Passenger Forced to Wait for Medical Care While Dysfunctional Norwegian Cruise Ship Is Towed to Shore
Whether you're on a cruise ship disembarking from Seattle, Washington, or a passenger on a Caribbean cruise, it is important to know what legal remedies are available to you if an accident, injury, or medical emergency occurs due to the negligence of a cruise line. Cruise lines owe a duty of reasonable care to their passengers, and failure to uphold that duty can result in liability if injury occurs as a result of the failure. Examples of such cruise ship accidents in maritime law include slip and fall injuries from poorly maintained passageways or tender boat accidents while attempting to go on a shore excursion.
Recently, the Norwegian cruise ship Breakaway was stuck in the Hudson River for several hours after problems with the ship's steering and propulsion system prevented the ship from docking when it came into the Hudson River port with strong tides. A tug boat was called upon to finally bring the ship into port, and the delay resulted in hundreds of restless passengers waiting to disembark. One family member of a passenger revealed that his father had a heart attack onboard and was due for medical care. An ambulance took him away as soon as the ship docked.
In maritime law, all ships, from commercial vessels to cruise ships, are expected to be seaworthy vessels. A seaworthy vessel is a ship that is made of sound structure and properly functioning mechanical systems for the passengers' safe sailing. As with the duty to provide reasonable care to the passengers, the failure to maintain a seaworthy vessel can create liability for a cruise line. If the mechanical failure occurred because of shoddy craftsmanship or negligent maintenance, and an injury occurred do to the poor workmanship, then the injured passenger may receive damages from the cruise line. If the passenger in the article discussed above needed medical care for his heart attack, but instead found his condition aggravated due to the delay caused by the mechanical malfunctions, the cruise line may be held responsible for some of his medical care and costs.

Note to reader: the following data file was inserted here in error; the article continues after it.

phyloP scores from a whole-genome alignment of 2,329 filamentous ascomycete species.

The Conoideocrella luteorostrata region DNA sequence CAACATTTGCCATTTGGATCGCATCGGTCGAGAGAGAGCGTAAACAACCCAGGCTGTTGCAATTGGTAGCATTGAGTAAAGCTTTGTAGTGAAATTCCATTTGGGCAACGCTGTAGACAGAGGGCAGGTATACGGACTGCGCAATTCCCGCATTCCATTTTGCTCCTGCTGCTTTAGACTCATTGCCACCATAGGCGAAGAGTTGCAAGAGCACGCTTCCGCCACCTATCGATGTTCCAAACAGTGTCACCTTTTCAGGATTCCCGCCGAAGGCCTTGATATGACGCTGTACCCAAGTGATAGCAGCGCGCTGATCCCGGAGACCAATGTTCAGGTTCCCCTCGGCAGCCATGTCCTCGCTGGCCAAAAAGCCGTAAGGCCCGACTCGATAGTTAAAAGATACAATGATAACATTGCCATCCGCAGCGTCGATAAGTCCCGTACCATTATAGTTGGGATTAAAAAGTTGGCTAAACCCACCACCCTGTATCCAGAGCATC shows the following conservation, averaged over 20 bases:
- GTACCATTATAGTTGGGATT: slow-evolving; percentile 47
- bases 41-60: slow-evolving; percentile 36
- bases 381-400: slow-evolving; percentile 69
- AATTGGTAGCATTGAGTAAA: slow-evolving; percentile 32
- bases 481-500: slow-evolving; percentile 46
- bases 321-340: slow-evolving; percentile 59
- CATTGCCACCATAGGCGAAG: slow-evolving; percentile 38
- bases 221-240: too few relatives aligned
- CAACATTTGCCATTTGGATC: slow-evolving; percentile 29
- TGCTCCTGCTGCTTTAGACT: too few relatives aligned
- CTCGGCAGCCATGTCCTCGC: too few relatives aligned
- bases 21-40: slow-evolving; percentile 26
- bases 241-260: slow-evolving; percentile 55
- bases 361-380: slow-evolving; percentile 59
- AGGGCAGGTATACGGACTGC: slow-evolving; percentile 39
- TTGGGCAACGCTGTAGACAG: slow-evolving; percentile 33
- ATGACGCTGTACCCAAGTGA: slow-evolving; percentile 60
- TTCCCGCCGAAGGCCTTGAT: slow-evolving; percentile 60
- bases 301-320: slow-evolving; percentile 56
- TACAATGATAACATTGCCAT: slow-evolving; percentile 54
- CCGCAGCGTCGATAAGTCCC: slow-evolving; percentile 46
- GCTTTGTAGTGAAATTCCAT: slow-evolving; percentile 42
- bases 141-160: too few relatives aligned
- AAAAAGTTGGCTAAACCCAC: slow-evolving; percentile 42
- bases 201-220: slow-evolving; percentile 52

Crew members are also entitled to many of the same types of damages that a passenger can recover. As with passengers, ship owners are entitled to provide a seaworthy vessel and reasonable care for their crew members. Reasonable care is measured against the surroundings and challenges unique to maritime transit. In addition to these basic considerations, crew members are also eligible for the traditional maritime remedies of maintenance and cure if they are ill or injured. Respectively, maintenance and cure encompass costs like the daily stipend (usually an amount agreed to in an employment contract) and medical costs.
Gordon Webb and John Merriam are Washington cruise ship accident attorneys who know what it takes to overcome the obstacles cruise lines use to discourage passengers from filing suit. With decades of experience in ship-work and maritime law, their in-depth knowledge is what you need to obtain the recovery you deserve. To speak with an attorney who will aggressively pursue your claim, call today for a free, confidential consultation at 877.800.1007.